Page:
So I wish I were a gardener. I really do. My great grandmother and my grandmother both had green thumbs and were great with plants and gardens. I just want to be able to have a nice looking yard, you know, something they call ‘curb appeal.’ I want to drive up to my house and smile. I want to take my tea and a book out and sit among my pretty little garden for a bit of peace.
Maybe some day. For now, I’m proud of myself when it doesn’t look like a jungle. I mean, I like the wild. I would prefer my garden to look a little…untamed, some day, something with a bit of character, a little less Victorian and little more like we coexist. But, I don’t want the crepe myrtle someone planted RIGHT NEXT TO THE DRIVEWAY?! to scratch up my car every time I pull in or out. And I don’t want it to strangle itself until the heart of it reaches above the blooms like a dead wood version of the White Witch’s crown in the The Lion, the Witch, and the Wardrobe film adaptation.
To this end, I was out pruning back the Witch Queen and her daughters last year. As I was working, a few things occurred to me. A few things occurred to me that seemed an apt metaphor for life in general:
1. Is it ok to prune crepe myrtle at the BEGINNING of fall? I don’t know. But I have chronic health issues, so I do what I can when I can. SO much of my life is doing what I can when I can.
2. When I worked on her last, the Witch Queen deserved the name with a crown of dead wood at her heart. Some of that dead wood needed another growing season before I could remove it, whether because I wasn’t sure it was quite dead or just because I couldn’t get to it yet. Some things in our life (hobbies, pursuits, people,) absolutely need to go. Some, we need to be in a healthier place before we can understand whether they’re really good for us or not.
3. Some of the good limbs had to come out in order to remove the bad. Some sacrifices need to be made. Sometimes we can’t afford things that would be good for us while we try to get stronger financially. Sometimes we have to take time and energy away from something good for us in order to focus on healing what needs healing.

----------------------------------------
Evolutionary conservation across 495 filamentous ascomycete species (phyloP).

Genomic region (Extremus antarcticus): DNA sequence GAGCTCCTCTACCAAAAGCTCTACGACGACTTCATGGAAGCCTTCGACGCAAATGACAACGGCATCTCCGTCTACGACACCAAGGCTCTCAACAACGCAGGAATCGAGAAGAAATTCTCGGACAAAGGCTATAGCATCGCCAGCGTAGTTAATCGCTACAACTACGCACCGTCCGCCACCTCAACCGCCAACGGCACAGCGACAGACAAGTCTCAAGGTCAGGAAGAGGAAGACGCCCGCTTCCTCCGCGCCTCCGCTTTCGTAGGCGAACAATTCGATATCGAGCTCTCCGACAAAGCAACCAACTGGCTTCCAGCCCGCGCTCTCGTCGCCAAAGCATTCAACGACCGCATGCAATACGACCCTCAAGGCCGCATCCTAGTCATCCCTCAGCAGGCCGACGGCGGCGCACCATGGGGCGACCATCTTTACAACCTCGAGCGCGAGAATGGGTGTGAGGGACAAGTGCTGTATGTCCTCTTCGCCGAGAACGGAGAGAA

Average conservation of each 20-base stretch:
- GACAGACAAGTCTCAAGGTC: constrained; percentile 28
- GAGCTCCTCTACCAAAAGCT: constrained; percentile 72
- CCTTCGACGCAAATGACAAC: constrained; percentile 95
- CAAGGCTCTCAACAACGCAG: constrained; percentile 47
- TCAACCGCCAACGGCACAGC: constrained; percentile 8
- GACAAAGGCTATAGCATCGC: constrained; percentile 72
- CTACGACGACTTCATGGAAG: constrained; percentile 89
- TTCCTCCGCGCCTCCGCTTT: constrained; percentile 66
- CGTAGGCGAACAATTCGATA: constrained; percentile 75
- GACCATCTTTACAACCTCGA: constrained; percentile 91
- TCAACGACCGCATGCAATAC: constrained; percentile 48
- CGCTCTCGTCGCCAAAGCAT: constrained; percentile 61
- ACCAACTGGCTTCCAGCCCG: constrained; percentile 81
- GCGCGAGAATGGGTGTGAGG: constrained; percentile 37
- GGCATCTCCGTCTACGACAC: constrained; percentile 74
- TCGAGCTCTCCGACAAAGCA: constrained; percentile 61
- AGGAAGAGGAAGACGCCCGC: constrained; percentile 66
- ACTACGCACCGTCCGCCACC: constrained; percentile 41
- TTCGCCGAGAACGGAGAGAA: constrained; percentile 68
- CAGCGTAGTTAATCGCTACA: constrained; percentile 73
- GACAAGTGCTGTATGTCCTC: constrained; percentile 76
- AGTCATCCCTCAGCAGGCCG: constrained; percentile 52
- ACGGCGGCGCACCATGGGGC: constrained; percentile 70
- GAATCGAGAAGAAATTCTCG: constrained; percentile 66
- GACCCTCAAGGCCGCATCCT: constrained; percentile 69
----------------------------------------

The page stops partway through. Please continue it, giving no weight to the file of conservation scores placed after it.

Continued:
4. Some choices had to be made between two good branches: which is better? Serves her better? The queen can’t support them both. More than once I have been faced with a decision: focus very poorly on two things I love, or focus well on one. I could have been a decent visual artist. I love pen and ink drawing. But I needed to practice, a lot more, if I wanted to get good. I have a good eye for photography, and I really really enjoy finding that perfect angle, that right composition. But…yeah, practice. I could try to keep them going, and writing, and could be a little talented at all of it. Or, I could focus on my writing, and get good at it. (Do I think I’m good at writing yet? I’m not sure, but I’m definitely better than I would have been if spent hundreds of the hours I’ve spent writing on drawing and taking photographs instead.
5. Some of the branches I wanted to work out grew in the wrong direction, or just weren’t quite as strong as another. Yep. That’s a hard lesson to learn. Letting go of something we really wanted to work…
6. I still don’t know what her “final” shape will be. Will I have to prune more of these branches off of her as she keeps getting bigger? Will they bow, or grow straight? How well will they bloom this spring? Life is constantly changing. Needs arise, interests shift, health deteriorates…or improves! I don’t know what this year will look like, much less the rest of my life.
7. Left unattended and overcrowded, other issues cropped up in the shade. I cut down two fully, and I mean fully grown honeysuckle bushes and a small hackberry TREE from under her and her daughters. (See those tallest limbs? That’s mulberry, not crepe myrtle at all.) Problems have a way of compounding. If you ignore a problem area in your life, chances are more problems will crop up. This goes for things beyond your control: chronic health issues can lead to depression; ADHD can lead to anxiety; etc. So be self-aware and tend your life carefully.
8. The queen is considerably older, but all of her surviving branches are younger than her daughter. Maturity and success aren’t races. You can’t compare your life to someone else’s: they’ve faced different challenges. You don’t know how many times they’ve had to start over, or how much help they’ve had along the way.
9. Use the right tools. Seriously, trying to do yard work with the wrong tools is tortuous. Trying to manage your life according to what works for someone else may not get you very far.
10. Mistakes get made. On the youngest, I took out some good branches because I was only looking at the base: there were several branches, too crowded, so I took out the youngest. When I looked up, the older branches were…dying at the top…I should have taken them out and let the younger ones take the resources…The whole thing looks lopsided now. I’m frustrated with myself. It isn’t as nice as it could have been. But I didn’t kill it. It will recover. So, yes, you made a mistake, but did you die? Take a deep breath, and keep moving. Ask for help if you need to. Practice forgiveness and gratitude. Heal, make amends, and grow.